Roopa Mahadevan and George Ziadeh: Intersections of Raga and Maqam
Day and Time
For centuries, Maqam has been the tonal language of Arab, Turkish, and Persian traditional music, while Raga is practiced throughout the Indian subcontinent. The two modal systems have developed independently of one another according to specific rules and structure.
In this special workshop, musicians George Ziadeh and Roopa Mahadevan explore and uncover intersections between these ancient, profound musical languages.
This program is part of the larger Raga Maqam project, produced by The India Center Foundation and Brooklyn Raga Massive which will culminate in a new work for a 14 piece ensemble led by composer Amir ElSaffar.
Raga Maqam is produced by The India Center Foundation and Brooklyn Raga Massive with commissioning support from the David Rubenstein Atrium at Lincoln Center for the Performing Arts. Additional support is provided by New York City’s Department of Cultural Affairs and The New York State Council for the Arts.
George Ziadeh was born and raised in Birzeit, Palestine, and pursued music from a young age. In 1986 he moved to the United States, where he studied ‘oud with Simon Shaheen and classical singing and voice with Youssef Kassab, with whom he has toured extensively across the country. George has performed and lectured with such ensembles and institutions as the University of Chicago’s Middle East Music Ensemble with Issa Boulos, the University of Colorado (Boulder), Alwan for the Arts, the United Nations (invited by Kofi Annan), and annually at the Columbia University Department of Ethnomusicology. In 2008, George was a featured solo and ensemble performer in the “Brooklyn Maqam” Festival of Arab Music. From 1995 to 1997 George taught at the Edward Said National Conservatory of Music in Ramallah and at Birzeit University. George is considered an authority in maqam and Arab classical repertoire.
A leading Indian classical and crossover vocalist, Roopa Mahadevan is known for her powerful, emotive voice and creative ambassadorship. Roopa creates unique works with musicians and dancers from jazz, world music, and R&B/soul genres. Her “hurricane wail and command of infinite minutiae” has charmed diverse audiences from Chennai’s Music Academy, to New York City’s MET Museum and Lincoln Center, to the cultural centers of American suburbia. A trailblazer in the South Asian diaspora, Roopa also brings a critical commentary, humor, and authenticity to her work, often invoking her talents in dance and theater. Based in New York City, Roopa is the bandleader of the crossover ensemble Roopa in Flux and director of the innovative choir Navatman Music Collective. She is also a sought-after vocalist for leading Bharathanatyam and modern dance/choreographers around the world.
Following numerous years of Carnatic training in the Bay Area, California under Asha Ramesh, Roopa was granted the Fulbright scholarship for further study in Chennai, India under Suguna Varadachari. She has performed in all major venues in Chennai during the iconic December festival, including the Music Academy, and has received the award Kala Ratna from the well-established Cleveland Thyagaraja Aradhana. Roopa is a featured voice with projects like Brooklyn Raga Massive and IndianRaga, and is a soloist on several albums, including Christopher Tin’s Grammy Award-winning Calling All Dawns and the Facebook Sound Collection. Roopa has also been selected to participate in premiere residencies at Hedgebrook and the Banff Center for Arts and Creativity. She is a 2020 member of Joe's Pub Working Group. This past fall, Roopa released her debut album, Roopa in Six Yards, recognized for being “as spontaneous and joyful as the singer herself.” In a previous avatar, Roopa worked in public health policy, following degrees from Stanford University.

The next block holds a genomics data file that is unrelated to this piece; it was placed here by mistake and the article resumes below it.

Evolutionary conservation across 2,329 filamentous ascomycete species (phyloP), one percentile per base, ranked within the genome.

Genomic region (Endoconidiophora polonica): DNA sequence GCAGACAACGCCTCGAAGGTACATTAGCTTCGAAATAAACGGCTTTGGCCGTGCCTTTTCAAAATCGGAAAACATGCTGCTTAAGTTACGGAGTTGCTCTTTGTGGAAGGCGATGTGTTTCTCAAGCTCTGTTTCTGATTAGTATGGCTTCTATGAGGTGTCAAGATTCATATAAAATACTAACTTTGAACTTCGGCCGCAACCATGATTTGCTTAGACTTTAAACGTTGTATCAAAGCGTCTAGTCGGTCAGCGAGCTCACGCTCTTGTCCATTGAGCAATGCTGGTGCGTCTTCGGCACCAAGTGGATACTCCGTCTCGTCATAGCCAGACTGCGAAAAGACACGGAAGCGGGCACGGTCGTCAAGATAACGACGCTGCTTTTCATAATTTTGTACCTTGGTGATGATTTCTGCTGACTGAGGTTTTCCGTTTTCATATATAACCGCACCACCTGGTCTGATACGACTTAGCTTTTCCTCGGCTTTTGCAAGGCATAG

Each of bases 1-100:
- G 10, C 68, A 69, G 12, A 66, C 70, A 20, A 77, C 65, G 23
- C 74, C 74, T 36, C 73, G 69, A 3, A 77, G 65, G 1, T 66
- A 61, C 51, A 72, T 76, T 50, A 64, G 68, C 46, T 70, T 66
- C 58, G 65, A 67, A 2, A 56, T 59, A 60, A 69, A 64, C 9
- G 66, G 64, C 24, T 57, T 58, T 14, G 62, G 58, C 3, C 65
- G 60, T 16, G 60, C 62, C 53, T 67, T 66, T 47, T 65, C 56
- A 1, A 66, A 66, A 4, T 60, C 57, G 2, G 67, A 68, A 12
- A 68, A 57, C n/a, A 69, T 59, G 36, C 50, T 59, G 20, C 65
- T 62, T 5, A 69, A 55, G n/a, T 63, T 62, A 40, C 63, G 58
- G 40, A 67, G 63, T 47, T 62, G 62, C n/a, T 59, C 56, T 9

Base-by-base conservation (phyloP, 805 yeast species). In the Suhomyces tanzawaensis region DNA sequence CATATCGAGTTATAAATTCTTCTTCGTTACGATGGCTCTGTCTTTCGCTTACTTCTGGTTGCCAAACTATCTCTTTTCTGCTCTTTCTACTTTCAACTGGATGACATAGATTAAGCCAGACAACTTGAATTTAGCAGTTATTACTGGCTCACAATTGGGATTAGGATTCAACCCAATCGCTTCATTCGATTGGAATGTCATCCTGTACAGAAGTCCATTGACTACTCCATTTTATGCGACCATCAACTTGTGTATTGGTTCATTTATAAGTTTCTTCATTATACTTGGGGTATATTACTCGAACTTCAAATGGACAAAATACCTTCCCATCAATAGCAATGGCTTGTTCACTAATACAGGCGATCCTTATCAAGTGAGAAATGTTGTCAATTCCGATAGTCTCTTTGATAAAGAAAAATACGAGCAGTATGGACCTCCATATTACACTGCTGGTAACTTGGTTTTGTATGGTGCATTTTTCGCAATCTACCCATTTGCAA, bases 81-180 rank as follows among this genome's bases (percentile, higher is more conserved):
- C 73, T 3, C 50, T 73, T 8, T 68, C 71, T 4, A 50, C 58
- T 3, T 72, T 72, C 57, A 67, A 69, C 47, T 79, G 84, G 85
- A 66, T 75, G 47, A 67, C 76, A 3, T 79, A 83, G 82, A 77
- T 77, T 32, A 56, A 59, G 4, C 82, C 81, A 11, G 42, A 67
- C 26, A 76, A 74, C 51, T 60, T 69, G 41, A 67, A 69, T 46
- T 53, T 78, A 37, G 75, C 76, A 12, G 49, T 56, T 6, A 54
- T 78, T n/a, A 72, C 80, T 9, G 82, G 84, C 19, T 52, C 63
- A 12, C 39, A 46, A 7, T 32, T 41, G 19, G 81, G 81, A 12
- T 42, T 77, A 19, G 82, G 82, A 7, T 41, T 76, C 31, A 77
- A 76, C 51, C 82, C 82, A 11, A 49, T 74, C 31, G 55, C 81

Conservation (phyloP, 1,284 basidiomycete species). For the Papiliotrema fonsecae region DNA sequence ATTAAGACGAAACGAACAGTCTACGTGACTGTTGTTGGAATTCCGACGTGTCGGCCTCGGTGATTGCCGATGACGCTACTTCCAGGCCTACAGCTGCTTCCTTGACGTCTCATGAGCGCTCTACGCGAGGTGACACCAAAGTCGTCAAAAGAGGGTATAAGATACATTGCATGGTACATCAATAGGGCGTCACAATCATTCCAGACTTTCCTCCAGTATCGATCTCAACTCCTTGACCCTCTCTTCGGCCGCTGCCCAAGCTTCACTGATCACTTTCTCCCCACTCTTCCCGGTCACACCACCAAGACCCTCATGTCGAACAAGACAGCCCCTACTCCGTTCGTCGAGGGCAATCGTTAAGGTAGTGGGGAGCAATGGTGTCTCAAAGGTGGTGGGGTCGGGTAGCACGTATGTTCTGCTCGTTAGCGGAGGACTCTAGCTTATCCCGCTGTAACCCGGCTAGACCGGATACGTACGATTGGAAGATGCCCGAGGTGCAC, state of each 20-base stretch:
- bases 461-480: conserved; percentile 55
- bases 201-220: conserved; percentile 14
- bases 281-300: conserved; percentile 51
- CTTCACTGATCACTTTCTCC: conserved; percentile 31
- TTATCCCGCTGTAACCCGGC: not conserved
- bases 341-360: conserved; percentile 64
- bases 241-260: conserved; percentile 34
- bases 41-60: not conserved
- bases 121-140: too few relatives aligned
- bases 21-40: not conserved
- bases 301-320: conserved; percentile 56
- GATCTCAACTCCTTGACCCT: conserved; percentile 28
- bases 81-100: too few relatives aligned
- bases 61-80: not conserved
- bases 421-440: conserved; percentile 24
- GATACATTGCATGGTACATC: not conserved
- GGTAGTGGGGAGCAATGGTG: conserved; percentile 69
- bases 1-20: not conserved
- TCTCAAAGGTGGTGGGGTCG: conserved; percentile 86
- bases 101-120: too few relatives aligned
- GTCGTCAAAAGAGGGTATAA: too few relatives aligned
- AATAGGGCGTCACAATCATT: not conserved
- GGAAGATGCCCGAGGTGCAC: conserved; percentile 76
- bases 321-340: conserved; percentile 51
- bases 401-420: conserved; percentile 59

Raga Maqam is made possible by the New York State Council on the Arts with the support of Governor Andrew M. Cuomo and the New York State Legislature. This program is supported, in part, by public funds from the New York City Department of Cultural Affairs, in partnership with the City Council.
This project is supported in part by an award from the National Endowment for the Arts. To find out more about how National Endowment for the Arts grants impact individuals and communities, visit www.arts.gov.
About Brooklyn Raga Massive
Praised by the Wall Street Journal for “expanding the notion of what raga—the immersive, epic form of Indian music—can mean” and dubbed the “leaders of the raga renaissance” by the New Yorker, the fun-loving members of the Brooklyn Raga Massive collective have made huge waves for “preserving the past while blurring genres in an inventive spirit” (New York Times). Brooklyn Raga Massive is dedicated to education, engaging in workshops, in-school programs, private teaching, and various community activities to share their love for music.
About The India Center Foundation
The India Center is a national, 501(c)(3) nonprofit organization in the United States dedicated to the study of the Indian subcontinent, the promotion of its cultural life, and the unique relationship between India and the United States. Based in New York City, The India Center hosts dialogues and exhibitions, mounts programs, educates audiences, and fosters debate focused on India’s future as well as its rich and varied past.